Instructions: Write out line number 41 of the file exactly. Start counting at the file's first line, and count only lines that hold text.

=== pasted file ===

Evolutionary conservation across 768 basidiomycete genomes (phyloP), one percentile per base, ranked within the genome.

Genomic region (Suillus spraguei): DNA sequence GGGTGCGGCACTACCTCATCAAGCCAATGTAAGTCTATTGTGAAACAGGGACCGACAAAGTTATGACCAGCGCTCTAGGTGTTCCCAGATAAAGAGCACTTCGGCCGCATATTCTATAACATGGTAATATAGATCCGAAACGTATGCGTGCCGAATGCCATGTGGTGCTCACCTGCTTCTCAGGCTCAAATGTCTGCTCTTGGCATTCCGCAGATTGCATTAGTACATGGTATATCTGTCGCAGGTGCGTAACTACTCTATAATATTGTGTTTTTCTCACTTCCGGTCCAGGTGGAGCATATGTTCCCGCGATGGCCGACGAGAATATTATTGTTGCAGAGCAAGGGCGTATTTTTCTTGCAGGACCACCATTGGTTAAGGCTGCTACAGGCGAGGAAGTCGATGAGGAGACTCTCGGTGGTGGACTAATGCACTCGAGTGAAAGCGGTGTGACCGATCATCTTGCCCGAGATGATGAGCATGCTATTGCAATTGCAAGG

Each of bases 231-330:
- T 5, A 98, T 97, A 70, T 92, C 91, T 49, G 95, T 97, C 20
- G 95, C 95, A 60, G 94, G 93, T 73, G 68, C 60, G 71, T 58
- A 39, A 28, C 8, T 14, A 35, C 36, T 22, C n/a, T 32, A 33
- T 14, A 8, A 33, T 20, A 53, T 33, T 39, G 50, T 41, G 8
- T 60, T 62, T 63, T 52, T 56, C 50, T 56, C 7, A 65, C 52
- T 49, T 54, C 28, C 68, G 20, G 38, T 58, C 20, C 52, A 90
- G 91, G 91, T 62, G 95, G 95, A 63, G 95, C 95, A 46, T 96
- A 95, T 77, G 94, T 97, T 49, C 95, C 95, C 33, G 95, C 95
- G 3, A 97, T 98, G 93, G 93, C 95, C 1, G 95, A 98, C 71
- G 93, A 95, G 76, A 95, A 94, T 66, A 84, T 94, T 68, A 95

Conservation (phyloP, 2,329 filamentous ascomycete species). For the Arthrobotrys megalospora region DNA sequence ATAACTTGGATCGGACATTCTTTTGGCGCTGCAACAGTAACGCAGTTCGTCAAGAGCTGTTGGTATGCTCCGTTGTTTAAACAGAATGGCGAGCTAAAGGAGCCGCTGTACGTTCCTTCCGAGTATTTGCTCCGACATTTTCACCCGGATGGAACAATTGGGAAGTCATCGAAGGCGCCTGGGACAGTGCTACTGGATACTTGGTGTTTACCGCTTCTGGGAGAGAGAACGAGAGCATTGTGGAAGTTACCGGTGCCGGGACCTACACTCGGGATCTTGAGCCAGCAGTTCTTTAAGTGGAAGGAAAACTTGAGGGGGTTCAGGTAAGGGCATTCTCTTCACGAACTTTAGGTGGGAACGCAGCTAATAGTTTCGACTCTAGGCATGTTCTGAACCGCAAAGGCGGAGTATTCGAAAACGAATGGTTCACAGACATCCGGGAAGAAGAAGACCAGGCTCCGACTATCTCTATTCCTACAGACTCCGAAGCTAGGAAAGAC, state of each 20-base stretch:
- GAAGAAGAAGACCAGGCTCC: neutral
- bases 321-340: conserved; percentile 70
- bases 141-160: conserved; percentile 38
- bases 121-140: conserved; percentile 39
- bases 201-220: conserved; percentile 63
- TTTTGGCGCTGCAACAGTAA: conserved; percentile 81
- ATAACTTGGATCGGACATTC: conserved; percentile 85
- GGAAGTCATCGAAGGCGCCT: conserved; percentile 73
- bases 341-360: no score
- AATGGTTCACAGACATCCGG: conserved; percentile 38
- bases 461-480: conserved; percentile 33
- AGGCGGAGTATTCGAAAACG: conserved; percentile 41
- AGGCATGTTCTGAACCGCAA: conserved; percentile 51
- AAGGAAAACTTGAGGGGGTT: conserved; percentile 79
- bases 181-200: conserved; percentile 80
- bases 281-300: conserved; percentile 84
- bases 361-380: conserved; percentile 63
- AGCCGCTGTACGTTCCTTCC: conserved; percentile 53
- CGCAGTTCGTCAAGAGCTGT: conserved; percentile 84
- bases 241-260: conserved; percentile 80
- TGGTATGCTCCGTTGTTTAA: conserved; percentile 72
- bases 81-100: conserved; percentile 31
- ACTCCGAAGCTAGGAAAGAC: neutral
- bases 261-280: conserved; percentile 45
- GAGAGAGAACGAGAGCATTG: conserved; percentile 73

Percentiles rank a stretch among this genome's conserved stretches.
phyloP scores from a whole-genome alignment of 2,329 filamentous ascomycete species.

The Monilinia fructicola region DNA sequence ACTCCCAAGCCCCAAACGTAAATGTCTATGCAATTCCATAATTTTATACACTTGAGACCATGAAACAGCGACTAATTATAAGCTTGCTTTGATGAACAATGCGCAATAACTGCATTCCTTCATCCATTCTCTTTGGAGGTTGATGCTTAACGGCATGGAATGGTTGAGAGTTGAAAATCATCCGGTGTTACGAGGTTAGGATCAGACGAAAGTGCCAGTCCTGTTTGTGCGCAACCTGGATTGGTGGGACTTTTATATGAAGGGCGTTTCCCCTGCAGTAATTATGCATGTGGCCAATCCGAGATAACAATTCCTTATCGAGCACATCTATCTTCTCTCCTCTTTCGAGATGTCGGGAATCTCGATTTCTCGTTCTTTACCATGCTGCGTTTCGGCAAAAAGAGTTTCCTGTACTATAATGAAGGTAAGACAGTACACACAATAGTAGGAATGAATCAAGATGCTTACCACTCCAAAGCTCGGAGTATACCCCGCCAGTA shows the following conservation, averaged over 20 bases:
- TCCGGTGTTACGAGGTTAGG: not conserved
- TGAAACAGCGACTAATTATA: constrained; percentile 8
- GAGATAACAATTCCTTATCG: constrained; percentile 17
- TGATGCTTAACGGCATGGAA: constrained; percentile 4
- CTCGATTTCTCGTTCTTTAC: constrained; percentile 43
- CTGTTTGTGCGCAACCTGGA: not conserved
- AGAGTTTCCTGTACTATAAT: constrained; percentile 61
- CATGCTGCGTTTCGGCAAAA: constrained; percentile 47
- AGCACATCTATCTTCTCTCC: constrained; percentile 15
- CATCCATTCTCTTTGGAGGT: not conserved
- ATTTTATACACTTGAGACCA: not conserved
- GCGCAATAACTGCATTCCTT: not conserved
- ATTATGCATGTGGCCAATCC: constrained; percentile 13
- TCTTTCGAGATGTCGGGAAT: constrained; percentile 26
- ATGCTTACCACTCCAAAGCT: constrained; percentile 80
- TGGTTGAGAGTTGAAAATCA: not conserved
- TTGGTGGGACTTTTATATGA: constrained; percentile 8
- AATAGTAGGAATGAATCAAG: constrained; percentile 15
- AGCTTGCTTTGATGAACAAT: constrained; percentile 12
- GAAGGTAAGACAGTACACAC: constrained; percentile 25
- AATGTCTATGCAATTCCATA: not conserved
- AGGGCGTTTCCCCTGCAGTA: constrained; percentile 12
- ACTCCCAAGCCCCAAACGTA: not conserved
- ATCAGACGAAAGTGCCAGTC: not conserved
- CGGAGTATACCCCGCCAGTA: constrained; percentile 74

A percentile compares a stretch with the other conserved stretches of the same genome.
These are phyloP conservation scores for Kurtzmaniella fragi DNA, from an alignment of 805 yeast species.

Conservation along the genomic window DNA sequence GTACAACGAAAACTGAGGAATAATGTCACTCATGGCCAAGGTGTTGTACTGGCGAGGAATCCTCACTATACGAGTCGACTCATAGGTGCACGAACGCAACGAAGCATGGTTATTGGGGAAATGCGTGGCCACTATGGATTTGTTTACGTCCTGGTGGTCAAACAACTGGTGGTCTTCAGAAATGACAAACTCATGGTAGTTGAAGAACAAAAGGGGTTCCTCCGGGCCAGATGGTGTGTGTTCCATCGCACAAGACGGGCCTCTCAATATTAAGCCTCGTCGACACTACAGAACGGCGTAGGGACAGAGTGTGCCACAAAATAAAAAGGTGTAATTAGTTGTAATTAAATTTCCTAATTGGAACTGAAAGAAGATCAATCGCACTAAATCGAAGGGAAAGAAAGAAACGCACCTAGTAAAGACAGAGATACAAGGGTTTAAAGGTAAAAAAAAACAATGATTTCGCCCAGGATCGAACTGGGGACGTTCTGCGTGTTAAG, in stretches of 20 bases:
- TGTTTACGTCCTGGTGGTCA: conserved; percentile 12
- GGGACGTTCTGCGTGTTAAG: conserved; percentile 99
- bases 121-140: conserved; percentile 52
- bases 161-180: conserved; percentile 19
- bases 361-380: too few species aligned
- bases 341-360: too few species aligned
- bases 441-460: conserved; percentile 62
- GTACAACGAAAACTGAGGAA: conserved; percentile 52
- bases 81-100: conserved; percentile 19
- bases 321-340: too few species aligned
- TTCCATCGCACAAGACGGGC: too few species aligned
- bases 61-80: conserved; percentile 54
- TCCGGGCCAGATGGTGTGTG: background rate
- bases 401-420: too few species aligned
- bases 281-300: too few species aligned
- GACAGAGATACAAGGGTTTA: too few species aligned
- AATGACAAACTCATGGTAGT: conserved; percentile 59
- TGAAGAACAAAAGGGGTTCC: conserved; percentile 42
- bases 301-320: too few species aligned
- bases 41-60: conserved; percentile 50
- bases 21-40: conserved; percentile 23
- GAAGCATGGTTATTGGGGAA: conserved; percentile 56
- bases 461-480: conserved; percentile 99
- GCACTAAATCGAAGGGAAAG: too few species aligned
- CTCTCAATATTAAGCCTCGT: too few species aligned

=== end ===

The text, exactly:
phyloP scores from a whole-genome alignment of 2,329 filamentous ascomycete species.